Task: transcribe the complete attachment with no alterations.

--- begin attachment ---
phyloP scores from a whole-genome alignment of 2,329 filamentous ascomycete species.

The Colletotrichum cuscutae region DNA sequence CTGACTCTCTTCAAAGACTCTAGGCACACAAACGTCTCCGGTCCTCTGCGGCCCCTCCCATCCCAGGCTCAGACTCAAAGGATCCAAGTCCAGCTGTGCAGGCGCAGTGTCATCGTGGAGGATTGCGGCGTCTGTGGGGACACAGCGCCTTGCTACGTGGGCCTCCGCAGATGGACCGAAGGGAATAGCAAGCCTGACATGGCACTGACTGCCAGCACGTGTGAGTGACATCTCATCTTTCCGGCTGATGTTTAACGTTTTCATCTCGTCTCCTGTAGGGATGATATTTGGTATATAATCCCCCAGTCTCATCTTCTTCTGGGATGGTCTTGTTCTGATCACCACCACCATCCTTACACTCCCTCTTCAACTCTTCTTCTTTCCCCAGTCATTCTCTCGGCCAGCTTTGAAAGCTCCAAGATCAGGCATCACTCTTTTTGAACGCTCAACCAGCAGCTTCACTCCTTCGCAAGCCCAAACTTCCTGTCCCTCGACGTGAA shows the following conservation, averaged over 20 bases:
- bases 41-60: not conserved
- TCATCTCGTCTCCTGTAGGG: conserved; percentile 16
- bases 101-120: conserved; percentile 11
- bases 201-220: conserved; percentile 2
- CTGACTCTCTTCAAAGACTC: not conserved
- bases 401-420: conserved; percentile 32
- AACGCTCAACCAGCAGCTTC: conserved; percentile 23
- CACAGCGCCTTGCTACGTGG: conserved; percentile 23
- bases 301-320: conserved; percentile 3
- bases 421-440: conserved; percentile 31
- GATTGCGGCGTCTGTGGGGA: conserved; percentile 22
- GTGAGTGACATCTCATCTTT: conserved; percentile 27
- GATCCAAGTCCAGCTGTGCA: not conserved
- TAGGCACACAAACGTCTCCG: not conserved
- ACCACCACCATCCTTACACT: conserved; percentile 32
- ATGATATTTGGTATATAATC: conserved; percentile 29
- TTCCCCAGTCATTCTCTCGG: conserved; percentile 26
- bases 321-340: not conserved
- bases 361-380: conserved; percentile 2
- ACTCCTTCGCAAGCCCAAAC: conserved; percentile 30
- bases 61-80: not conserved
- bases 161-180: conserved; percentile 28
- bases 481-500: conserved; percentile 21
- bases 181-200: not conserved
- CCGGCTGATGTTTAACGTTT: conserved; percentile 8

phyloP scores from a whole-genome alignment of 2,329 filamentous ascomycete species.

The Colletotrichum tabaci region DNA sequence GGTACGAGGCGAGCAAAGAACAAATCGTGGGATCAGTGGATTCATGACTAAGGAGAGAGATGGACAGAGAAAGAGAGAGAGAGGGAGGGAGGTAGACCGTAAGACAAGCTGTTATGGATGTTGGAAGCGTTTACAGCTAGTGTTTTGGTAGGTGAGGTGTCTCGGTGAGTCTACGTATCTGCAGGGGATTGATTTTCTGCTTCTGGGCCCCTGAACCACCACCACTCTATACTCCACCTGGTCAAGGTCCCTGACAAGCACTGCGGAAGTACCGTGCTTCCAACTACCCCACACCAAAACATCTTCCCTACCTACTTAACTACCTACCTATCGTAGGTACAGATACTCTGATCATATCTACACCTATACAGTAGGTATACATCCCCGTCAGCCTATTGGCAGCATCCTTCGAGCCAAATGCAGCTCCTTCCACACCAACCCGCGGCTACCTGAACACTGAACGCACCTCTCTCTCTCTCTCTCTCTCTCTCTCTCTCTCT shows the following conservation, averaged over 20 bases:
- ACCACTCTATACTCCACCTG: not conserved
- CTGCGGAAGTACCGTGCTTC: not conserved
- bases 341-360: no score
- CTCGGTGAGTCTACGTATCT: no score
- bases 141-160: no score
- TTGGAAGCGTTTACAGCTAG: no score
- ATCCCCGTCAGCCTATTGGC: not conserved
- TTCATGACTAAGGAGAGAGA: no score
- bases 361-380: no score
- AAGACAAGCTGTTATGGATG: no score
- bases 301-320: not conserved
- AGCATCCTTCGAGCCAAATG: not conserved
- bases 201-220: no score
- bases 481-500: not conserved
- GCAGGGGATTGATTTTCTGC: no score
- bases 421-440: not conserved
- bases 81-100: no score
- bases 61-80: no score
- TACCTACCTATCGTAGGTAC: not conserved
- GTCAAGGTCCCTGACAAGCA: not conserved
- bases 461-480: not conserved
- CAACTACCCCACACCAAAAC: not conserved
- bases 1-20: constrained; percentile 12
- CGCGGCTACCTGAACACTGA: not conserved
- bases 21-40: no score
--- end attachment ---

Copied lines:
phyloP scores from a whole-genome alignment of 2,329 filamentous ascomycete species.

The Colletotrichum cuscutae region DNA sequence CTGACTCTCTTCAAAGACTCTAGGCACACAAACGTCTCCGGTCCTCTGCGGCCCCTCCCATCCCAGGCTCAGACTCAAAGGATCCAAGTCCAGCTGTGCAGGCGCAGTGTCATCGTGGAGGATTGCGGCGTCTGTGGGGACACAGCGCCTTGCTACGTGGGCCTCCGCAGATGGACCGAAGGGAATAGCAAGCCTGACATGGCACTGACTGCCAGCACGTGTGAGTGACATCTCATCTTTCCGGCTGATGTTTAACGTTTTCATCTCGTCTCCTGTAGGGATGATATTTGGTATATAATCCCCCAGTCTCATCTTCTTCTGGGATGGTCTTGTTCTGATCACCACCACCATCCTTACACTCCCTCTTCAACTCTTCTTCTTTCCCCAGTCATTCTCTCGGCCAGCTTTGAAAGCTCCAAGATCAGGCATCACTCTTTTTGAACGCTCAACCAGCAGCTTCACTCCTTCGCAAGCCCAAACTTCCTGTCCCTCGACGTGAA shows the following conservation, averaged over 20 bases:
- bases 41-60: not conserved
- TCATCTCGTCTCCTGTAGGG: conserved; percentile 16
- bases 101-120: conserved; percentile 11
- bases 201-220: conserved; percentile 2
- CTGACTCTCTTCAAAGACTC: not conserved
- bases 401-420: conserved; percentile 32
- AACGCTCAACCAGCAGCTTC: conserved; percentile 23
- CACAGCGCCTTGCTACGTGG: conserved; percentile 23
- bases 301-320: conserved; percentile 3
- bases 421-440: conserved; percentile 31
- GATTGCGGCGTCTGTGGGGA: conserved; percentile 22
- GTGAGTGACATCTCATCTTT: conserved; percentile 27
- GATCCAAGTCCAGCTGTGCA: not conserved
- TAGGCACACAAACGTCTCCG: not conserved
- ACCACCACCATCCTTACACT: conserved; percentile 32
- ATGATATTTGGTATATAATC: conserved; percentile 29
- TTCCCCAGTCATTCTCTCGG: conserved; percentile 26
- bases 321-340: not conserved
- bases 361-380: conserved; percentile 2
- ACTCCTTCGCAAGCCCAAAC: conserved; percentile 30
- bases 61-80: not conserved
- bases 161-180: conserved; percentile 28
- bases 481-500: conserved; percentile 21
- bases 181-200: not conserved
- CCGGCTGATGTTTAACGTTT: conserved; percentile 8

phyloP scores from a whole-genome alignment of 2,329 filamentous ascomycete species.

The Colletotrichum tabaci region DNA sequence GGTACGAGGCGAGCAAAGAACAAATCGTGGGATCAGTGGATTCATGACTAAGGAGAGAGATGGACAGAGAAAGAGAGAGAGAGGGAGGGAGGTAGACCGTAAGACAAGCTGTTATGGATGTTGGAAGCGTTTACAGCTAGTGTTTTGGTAGGTGAGGTGTCTCGGTGAGTCTACGTATCTGCAGGGGATTGATTTTCTGCTTCTGGGCCCCTGAACCACCACCACTCTATACTCCACCTGGTCAAGGTCCCTGACAAGCACTGCGGAAGTACCGTGCTTCCAACTACCCCACACCAAAACATCTTCCCTACCTACTTAACTACCTACCTATCGTAGGTACAGATACTCTGATCATATCTACACCTATACAGTAGGTATACATCCCCGTCAGCCTATTGGCAGCATCCTTCGAGCCAAATGCAGCTCCTTCCACACCAACCCGCGGCTACCTGAACACTGAACGCACCTCTCTCTCTCTCTCTCTCTCTCTCTCTCTCTCT shows the following conservation, averaged over 20 bases:
- ACCACTCTATACTCCACCTG: not conserved
- CTGCGGAAGTACCGTGCTTC: not conserved
- bases 341-360: no score
- CTCGGTGAGTCTACGTATCT: no score
- bases 141-160: no score
- TTGGAAGCGTTTACAGCTAG: no score
- ATCCCCGTCAGCCTATTGGC: not conserved
- TTCATGACTAAGGAGAGAGA: no score
- bases 361-380: no score
- AAGACAAGCTGTTATGGATG: no score
- bases 301-320: not conserved
- AGCATCCTTCGAGCCAAATG: not conserved
- bases 201-220: no score
- bases 481-500: not conserved
- GCAGGGGATTGATTTTCTGC: no score
- bases 421-440: not conserved
- bases 81-100: no score
- bases 61-80: no score
- TACCTACCTATCGTAGGTAC: not conserved
- GTCAAGGTCCCTGACAAGCA: not conserved
- bases 461-480: not conserved
- CAACTACCCCACACCAAAAC: not conserved
- bases 1-20: constrained; percentile 12
- CGCGGCTACCTGAACACTGA: not conserved
- bases 21-40: no score